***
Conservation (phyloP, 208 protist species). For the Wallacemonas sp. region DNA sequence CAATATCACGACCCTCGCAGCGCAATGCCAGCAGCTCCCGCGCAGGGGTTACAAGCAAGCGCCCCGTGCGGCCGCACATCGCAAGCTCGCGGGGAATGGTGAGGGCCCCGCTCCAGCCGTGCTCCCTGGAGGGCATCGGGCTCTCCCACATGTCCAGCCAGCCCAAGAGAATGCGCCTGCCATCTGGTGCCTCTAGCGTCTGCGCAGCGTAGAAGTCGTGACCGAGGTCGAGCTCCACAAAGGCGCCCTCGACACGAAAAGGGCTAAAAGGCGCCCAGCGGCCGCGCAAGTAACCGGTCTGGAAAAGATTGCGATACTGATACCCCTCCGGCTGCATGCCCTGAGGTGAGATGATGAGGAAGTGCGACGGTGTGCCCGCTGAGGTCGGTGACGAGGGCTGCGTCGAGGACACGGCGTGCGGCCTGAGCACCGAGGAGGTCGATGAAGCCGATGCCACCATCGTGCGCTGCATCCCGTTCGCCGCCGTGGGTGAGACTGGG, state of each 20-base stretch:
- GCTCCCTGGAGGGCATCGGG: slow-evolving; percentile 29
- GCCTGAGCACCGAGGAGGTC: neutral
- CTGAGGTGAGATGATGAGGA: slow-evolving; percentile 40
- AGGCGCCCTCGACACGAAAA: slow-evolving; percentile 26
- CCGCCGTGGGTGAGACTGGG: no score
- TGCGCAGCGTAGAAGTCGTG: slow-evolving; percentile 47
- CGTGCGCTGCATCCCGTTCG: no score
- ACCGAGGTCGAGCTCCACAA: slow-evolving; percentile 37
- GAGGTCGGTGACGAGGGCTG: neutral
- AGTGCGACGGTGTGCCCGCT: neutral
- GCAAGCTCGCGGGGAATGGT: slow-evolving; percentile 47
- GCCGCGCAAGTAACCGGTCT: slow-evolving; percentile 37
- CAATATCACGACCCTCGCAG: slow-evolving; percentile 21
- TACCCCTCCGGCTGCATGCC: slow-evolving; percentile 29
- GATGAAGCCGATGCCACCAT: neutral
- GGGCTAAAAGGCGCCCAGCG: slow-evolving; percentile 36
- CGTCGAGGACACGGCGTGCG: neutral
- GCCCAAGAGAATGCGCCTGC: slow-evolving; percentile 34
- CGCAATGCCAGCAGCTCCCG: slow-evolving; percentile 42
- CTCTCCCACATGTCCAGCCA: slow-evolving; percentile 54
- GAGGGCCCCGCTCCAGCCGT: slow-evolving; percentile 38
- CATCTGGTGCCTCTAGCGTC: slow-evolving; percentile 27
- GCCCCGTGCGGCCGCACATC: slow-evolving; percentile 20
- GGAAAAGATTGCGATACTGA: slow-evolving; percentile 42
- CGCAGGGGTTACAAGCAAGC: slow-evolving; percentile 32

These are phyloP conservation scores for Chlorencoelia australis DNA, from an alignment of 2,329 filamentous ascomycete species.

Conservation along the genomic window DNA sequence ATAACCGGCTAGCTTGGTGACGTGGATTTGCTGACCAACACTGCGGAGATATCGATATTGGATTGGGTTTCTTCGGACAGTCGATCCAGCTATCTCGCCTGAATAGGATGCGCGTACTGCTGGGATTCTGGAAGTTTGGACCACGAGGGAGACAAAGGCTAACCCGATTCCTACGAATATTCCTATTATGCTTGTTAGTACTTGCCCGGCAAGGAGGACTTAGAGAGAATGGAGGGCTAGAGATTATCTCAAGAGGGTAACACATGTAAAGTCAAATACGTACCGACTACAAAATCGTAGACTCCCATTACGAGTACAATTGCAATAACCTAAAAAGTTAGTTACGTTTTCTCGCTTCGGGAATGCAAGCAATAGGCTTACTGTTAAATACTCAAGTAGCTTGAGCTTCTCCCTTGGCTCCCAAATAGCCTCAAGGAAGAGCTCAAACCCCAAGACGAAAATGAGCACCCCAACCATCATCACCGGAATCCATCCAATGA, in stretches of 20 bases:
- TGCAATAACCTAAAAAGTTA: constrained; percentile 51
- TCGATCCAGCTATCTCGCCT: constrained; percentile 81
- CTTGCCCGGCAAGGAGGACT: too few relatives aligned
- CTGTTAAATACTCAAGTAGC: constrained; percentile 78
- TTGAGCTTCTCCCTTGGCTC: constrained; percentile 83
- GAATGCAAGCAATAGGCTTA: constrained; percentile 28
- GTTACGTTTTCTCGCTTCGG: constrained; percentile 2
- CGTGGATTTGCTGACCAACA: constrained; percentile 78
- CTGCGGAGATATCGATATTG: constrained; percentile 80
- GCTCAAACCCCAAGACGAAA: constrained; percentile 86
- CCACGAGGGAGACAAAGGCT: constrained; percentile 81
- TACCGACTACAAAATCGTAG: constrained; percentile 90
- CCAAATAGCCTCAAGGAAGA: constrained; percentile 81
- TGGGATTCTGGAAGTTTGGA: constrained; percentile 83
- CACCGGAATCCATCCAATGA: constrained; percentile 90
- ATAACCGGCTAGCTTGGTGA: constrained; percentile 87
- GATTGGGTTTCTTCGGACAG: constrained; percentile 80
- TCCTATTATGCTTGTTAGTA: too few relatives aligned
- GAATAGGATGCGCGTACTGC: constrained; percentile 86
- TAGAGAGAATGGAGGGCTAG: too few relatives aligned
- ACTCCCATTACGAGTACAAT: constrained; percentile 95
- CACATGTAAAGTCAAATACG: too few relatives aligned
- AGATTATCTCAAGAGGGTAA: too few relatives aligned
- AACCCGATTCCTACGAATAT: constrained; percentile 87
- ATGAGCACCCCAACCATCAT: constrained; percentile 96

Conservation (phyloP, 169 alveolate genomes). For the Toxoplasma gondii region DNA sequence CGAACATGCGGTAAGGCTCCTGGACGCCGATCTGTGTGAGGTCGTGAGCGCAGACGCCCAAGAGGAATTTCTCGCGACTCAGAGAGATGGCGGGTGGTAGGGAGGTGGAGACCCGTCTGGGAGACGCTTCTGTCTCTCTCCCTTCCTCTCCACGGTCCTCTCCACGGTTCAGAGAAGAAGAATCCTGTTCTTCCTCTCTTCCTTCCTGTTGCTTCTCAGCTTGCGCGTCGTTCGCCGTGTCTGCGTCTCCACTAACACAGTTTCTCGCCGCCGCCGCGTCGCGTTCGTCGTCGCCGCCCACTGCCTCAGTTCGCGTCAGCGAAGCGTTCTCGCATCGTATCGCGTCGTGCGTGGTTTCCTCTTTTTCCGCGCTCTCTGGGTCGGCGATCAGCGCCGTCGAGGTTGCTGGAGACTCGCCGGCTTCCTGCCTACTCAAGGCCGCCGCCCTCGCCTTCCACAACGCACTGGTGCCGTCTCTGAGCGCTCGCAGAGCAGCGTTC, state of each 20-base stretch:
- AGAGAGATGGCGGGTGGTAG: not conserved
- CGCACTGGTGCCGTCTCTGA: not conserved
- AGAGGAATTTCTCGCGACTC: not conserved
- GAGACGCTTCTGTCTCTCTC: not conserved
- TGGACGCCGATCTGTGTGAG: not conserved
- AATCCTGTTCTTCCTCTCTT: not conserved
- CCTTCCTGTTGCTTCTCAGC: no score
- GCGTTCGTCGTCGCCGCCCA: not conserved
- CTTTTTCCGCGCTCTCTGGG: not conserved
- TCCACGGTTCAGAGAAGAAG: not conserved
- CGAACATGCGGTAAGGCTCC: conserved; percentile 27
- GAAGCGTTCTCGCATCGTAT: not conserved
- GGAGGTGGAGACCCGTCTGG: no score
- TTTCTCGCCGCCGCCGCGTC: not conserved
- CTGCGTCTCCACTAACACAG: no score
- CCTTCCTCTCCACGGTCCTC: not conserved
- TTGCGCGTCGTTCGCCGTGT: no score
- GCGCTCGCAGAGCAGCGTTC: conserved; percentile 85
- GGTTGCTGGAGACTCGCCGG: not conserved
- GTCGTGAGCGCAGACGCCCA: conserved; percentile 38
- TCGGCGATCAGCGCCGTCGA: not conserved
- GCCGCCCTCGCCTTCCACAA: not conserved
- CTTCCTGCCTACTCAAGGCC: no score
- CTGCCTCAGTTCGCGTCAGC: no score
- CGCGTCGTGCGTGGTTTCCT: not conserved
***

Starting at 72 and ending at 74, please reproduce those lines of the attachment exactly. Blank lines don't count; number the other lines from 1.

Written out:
- GCGCTCGCAGAGCAGCGTTC: conserved; percentile 85
- GGTTGCTGGAGACTCGCCGG: not conserved
- GTCGTGAGCGCAGACGCCCA: conserved; percentile 38